I did NOT want to go out. There was NO part of me that wanted to be on my feet any longer. Dave was to take this lap but due to the fact we got in earlier than I thought and a soccer game that ran long, he was not there. We made arrangements for him to meet me out there and poor Mushie came out with me again...her foot was a mess and I know she too, was in tremendous pain...but she also knew I needed her emotionally, and this is what sisters do. I was a mess from the start. We walked and shuffled for maybe 2 miles and Dave caught up with us so Mushie could go back. We said our goodbyes and she headed back to the start, and Dave took me on. I LOST it almost immediately. The pain was overwhelming as was the fatigue, there was no part of me that wanted to do this. He did not get emotional, he just kept me going. I kept telling him I wanted to sit and he would not let me. We got to Bigl and Steve was there...he let us know there would be no aid station when we got back. We headed on for the 2 longest effing miles of my life...and of course the turn-around rock was further away than I thought- in my mind it was right after the pumpkin bridge when in fact it was not...and I had to keep going...when I got to that rock I lost it again...partly because I knew I would finish, and partly because i still had 5 freaking miles to go. On the way back I BEGGED Dave to let me sit for 1 minute. That was all. I was one hot mess at that point and he gave in. I was allowed to sit for 1 minute at each bench we passed. (and a tree stump once...) FINALLY I thought to loosen my sneakers and PRAISE ALL THAT IS HOLY what sweet relief I felt. It didn't take care of ALL the pain but the relief was enough to get me through. The last climb was brutal but I knew it meant we were almost there. When I got to the tunnel I was ecstatic. We were almost done. I was going to finish. I shuffled the last bit as my kids rand down to meet me. Of course that made me cry AGAIN. As we crossed the dam for the last time, there was a double rainbow in the sky. It is choking me up right now still. I finished. The rainbow was SO symbolic. It was probably the most beautiful one I had ever seen and I felt like it was there for me to see...I did it. I overcame it all, I never quit, it was never an option. I am not the same person I was a year ago, and that Chapter of my life is now officially closed. 100 miles...done.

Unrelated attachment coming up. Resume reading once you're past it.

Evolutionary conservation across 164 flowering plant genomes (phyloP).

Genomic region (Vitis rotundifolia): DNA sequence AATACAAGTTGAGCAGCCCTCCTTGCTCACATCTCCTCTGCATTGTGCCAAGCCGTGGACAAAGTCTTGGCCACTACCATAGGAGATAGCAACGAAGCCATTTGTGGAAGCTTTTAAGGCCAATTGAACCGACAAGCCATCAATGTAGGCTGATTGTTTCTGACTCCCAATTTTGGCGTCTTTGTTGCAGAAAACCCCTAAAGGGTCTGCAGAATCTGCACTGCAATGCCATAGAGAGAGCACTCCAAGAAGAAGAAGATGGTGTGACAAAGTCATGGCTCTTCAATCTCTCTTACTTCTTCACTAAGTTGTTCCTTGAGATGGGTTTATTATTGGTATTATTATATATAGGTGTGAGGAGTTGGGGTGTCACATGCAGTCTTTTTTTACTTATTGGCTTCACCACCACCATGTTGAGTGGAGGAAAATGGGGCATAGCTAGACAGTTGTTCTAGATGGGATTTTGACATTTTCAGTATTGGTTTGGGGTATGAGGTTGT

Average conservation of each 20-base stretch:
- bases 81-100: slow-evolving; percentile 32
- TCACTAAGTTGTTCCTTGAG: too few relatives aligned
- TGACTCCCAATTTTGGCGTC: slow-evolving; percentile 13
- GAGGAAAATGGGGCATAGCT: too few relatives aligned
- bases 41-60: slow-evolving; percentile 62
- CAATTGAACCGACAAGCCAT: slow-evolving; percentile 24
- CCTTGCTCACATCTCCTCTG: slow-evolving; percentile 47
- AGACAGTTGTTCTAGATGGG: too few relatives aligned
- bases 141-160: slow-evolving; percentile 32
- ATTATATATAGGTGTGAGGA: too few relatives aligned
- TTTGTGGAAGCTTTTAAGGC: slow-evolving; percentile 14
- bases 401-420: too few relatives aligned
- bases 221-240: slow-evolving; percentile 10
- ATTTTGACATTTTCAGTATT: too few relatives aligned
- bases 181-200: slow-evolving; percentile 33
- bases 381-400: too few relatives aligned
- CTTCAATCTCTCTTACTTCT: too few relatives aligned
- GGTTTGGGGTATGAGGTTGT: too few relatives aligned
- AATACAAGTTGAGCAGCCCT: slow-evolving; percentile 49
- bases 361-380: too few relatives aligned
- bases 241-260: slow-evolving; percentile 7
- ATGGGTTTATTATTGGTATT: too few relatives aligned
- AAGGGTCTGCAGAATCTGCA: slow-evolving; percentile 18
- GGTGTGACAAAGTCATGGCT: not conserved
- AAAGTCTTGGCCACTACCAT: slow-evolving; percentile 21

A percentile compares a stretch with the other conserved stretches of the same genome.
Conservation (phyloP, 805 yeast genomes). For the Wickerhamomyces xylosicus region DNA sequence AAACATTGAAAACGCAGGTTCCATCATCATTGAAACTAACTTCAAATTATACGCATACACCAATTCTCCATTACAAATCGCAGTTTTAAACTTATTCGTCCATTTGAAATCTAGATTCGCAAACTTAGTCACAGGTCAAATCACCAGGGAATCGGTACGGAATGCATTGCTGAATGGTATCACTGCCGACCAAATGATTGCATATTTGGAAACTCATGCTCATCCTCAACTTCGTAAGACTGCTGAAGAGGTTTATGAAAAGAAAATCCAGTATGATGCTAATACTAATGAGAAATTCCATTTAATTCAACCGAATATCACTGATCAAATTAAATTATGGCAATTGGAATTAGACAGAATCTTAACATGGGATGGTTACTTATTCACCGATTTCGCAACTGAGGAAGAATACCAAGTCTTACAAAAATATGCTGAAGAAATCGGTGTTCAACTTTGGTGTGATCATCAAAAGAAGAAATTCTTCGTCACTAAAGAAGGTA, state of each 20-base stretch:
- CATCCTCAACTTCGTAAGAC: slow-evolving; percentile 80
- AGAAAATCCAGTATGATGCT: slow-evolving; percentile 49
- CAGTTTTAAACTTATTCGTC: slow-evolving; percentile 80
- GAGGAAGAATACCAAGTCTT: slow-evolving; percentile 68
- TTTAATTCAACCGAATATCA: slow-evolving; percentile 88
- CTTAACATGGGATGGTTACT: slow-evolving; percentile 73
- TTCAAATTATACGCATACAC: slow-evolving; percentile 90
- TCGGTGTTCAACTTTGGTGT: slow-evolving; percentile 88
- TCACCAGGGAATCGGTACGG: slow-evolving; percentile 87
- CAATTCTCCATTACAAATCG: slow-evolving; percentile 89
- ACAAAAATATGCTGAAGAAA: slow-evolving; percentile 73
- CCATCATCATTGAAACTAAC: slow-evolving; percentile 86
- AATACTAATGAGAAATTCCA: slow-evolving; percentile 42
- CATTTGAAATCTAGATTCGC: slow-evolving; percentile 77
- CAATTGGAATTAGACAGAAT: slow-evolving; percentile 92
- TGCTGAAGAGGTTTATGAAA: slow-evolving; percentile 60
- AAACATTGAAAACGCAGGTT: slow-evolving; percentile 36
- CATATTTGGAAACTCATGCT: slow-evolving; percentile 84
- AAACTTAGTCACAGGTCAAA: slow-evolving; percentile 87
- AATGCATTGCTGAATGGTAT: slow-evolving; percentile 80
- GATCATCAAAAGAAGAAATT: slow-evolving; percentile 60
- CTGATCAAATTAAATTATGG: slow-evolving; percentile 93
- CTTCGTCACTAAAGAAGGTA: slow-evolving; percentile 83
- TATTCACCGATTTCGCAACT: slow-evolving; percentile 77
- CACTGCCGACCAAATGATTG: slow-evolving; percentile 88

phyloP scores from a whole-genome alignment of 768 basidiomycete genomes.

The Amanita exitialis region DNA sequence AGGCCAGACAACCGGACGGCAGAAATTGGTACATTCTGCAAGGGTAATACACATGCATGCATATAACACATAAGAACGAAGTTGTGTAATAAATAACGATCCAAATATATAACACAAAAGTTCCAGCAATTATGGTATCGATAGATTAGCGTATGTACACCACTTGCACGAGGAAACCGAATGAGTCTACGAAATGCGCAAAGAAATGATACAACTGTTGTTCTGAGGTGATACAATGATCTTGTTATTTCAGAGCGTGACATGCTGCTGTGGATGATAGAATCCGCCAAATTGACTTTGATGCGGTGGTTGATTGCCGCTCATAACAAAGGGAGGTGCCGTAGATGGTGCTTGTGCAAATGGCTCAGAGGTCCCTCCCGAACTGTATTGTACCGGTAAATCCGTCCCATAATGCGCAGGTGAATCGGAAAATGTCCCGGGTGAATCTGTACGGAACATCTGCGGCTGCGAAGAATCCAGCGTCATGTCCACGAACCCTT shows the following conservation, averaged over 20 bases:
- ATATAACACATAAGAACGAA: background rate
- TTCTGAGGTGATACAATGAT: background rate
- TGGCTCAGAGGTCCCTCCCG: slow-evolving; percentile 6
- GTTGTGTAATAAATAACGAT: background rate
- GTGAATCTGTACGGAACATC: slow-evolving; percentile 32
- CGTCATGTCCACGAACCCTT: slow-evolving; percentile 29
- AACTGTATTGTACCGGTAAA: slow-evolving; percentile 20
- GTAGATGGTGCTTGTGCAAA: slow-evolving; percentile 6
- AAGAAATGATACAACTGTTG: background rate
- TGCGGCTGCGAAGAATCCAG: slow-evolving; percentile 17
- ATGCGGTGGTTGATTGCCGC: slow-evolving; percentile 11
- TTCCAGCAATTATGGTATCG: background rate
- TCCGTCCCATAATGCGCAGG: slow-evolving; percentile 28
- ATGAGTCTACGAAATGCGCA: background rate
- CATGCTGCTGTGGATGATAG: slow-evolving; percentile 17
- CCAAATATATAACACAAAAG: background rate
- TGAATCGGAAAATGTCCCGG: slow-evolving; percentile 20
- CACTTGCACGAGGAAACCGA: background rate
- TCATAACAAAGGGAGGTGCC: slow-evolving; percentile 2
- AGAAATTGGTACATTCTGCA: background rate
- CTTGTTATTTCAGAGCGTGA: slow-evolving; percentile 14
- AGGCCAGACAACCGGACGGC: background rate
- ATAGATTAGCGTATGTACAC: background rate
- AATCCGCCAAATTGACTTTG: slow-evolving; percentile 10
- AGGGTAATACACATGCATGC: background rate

It was so awesome to come in and see my family, Mike, Steve, Stas(congrats on YOUR first 100), and the other woman whose name escapes me(Sorry!)...I SO appreciate you all waiting until I finished. Steve, Mike, Crystal and Mushie...your gift for me was unbelievable and I will treasure it always. I was honored that Kind-Woman-Whose-Name-Escapes-Me gave me a finishers spike for my perseverance to go out and finish despite it not being Officially Official.
I am blown away at just how amazing the Ultra community is. I have met friends through this group who have become family. The support and kindness is something i have never seen in any other sport. I am so honored to be part of such a good group of people. The volunteers were amazing, most of them there for a VERY long time, always ready to help and get you anything you needed...the RD...what can I say. Love this guy, and can't say enough about him and this race. If you EVER thought about trying an Ultra...THIS is the race to try. There isn't another one out there that would be better for your first than this one.
By the time I got home my body was letting me know how it felt about this little adventure. Walking up the stairs was horrific and I was shaking from chills so badly I couldn't get warm enough. Shower(ouch) and straight to bed, after slathering Arnica cream on my lower extremities. Had the usual post-ultra fitfull sleep complete with night sweats, yeah...but this morning I have to say other than being completely spent and tired, I am in better shape than I thought I would be. Legs are sore, but swelling is not too bad and I can shuffle around the house pretty well. Only *injury* is one I expected, overuse in the front of my right ankle. Wrapped it up before i went to bed so its not bad this morning. Oh...and the chafing....we aren't going to discuss that...
My crew...I could NOT have done this without you all. You got me through this, talked me through some pretty bad lows and I am SO grateful for you all. Dave, NONE of this could have happened without your support of my crazy hobby.Thank you for loving me and being there to share this with me.
To all my friends out there who ran and those of you I don't know...a BIG congratulations to you. Even if you didn't hit the mileage you may have wanted, miles are miles and its something to be proud of. Besides....there's always next year... ;)